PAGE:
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*blargh-bloop**blargh-bloop*J. is a fan of the abstract. And Mother of Tears is just that.

Is the ghost real? Yes. Is it in Marie's head? Yes. Is it ambiguous? Yes.

Sure, La Llorona urban myth isn't fresh and new, but you won't care as you're tripping with Marie and me.

J. wanted to create a horror that plays on vulnerability of perception.

It's something he likes doing a lot. Maybe his perception is the abstract?

"Nothing's greater than a mother's wrath.""Nothing's greater than a mother's wrath."



Constance is a small town with a dark history, and Marie Jabez Del Rio is at the center of that history. A young woman overwhelmed by life, Marie notices odd happenings in town others ignore. An unearthly force is reaching out to Marie, calling her to the consequences of actions committed by Marie's ancestor. And this force, a tortured spirit, wants Marie to suffer for it. Battling her schizophrenia and being torturedby the spirit, Marie's world quickly falls apart in a cascade of death and illusion.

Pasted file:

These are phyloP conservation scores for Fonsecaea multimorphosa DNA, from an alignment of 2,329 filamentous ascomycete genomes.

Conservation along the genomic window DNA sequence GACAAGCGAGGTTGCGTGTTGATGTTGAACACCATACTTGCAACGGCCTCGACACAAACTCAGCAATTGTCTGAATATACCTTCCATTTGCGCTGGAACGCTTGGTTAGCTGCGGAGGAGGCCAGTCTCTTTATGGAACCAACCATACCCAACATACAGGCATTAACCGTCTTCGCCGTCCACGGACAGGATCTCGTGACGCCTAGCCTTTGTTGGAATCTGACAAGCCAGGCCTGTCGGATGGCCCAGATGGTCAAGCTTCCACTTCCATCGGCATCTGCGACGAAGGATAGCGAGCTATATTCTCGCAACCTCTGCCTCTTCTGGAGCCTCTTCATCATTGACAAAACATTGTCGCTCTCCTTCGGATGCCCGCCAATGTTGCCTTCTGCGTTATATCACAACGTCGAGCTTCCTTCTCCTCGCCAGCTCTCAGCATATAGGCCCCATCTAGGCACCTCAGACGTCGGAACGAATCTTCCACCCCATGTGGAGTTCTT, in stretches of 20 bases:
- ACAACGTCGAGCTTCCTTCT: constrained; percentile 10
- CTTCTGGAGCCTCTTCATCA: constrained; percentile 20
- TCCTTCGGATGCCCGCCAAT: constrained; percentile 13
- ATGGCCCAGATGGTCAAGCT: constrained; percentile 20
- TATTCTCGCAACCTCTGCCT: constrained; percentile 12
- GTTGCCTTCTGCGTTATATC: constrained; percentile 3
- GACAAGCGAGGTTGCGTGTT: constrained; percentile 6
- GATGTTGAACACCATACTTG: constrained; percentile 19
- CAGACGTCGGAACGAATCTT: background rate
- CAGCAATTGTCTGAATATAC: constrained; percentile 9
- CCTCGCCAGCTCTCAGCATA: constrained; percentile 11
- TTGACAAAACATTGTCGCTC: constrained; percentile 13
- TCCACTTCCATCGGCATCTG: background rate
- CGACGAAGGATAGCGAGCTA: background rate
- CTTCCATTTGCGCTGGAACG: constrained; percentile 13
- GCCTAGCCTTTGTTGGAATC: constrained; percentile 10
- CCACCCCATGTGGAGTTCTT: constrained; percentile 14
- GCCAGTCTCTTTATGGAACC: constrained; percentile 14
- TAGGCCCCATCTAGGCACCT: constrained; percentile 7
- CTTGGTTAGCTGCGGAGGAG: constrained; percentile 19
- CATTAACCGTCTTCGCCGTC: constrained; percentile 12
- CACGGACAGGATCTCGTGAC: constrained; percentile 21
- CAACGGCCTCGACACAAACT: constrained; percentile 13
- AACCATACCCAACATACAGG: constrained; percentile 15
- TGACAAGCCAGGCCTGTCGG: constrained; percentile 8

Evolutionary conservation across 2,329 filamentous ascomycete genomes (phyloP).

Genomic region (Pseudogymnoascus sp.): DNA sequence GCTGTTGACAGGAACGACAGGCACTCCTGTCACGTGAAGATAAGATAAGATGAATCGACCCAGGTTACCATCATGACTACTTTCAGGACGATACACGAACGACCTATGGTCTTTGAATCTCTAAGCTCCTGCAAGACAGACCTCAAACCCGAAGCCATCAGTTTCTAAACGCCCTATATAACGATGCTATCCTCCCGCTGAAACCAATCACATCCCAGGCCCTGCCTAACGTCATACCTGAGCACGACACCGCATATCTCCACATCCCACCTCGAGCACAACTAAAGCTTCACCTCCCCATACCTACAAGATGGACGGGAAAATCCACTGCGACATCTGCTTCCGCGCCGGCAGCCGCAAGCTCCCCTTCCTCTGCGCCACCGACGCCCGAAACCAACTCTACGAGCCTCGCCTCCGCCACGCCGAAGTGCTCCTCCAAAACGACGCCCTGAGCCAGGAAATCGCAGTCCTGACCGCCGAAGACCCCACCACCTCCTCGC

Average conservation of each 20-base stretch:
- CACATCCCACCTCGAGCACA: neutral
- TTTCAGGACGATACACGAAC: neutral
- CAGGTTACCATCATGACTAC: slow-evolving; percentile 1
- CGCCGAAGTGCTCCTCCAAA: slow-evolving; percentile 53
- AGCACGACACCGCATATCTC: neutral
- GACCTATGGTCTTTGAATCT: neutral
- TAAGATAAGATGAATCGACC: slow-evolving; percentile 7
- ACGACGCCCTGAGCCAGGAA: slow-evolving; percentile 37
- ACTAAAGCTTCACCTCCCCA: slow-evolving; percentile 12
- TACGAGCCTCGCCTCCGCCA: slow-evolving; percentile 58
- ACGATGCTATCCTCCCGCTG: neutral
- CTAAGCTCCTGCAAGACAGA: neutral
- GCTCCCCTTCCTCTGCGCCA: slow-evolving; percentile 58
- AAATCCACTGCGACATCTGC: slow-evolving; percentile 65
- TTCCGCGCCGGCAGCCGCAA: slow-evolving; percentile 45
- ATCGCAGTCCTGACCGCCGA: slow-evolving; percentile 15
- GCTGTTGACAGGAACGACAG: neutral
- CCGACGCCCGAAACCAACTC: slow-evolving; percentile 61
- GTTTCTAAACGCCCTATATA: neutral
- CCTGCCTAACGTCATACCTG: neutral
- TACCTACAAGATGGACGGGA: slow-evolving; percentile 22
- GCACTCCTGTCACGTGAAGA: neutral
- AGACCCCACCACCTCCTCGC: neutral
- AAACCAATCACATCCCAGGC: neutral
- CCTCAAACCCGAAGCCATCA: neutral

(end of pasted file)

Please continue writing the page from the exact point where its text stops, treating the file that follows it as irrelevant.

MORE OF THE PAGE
"Mother of Tears" was my first attempt to tell an all original, somewhat linear story. It is greatly inspired by La Llorona Mexican urban myth, although it takes many liberties, such as giving the spirit an origin. Like many of my stories, there is an underlying story of mental illness. In "Mother of Tears", it is the consequence of skipping medication doses, which is told in time lapses and visions.

The ultimate question is this: how much was the spirit's doing, and how much was Marie's?

This story was something I thought up in my early adulthood, wanting to write it in a short story. After much contemplation and attempts, it wasn't until I adapted the story to screenplay format that the idea evolved and became the feature-length tale it is now.

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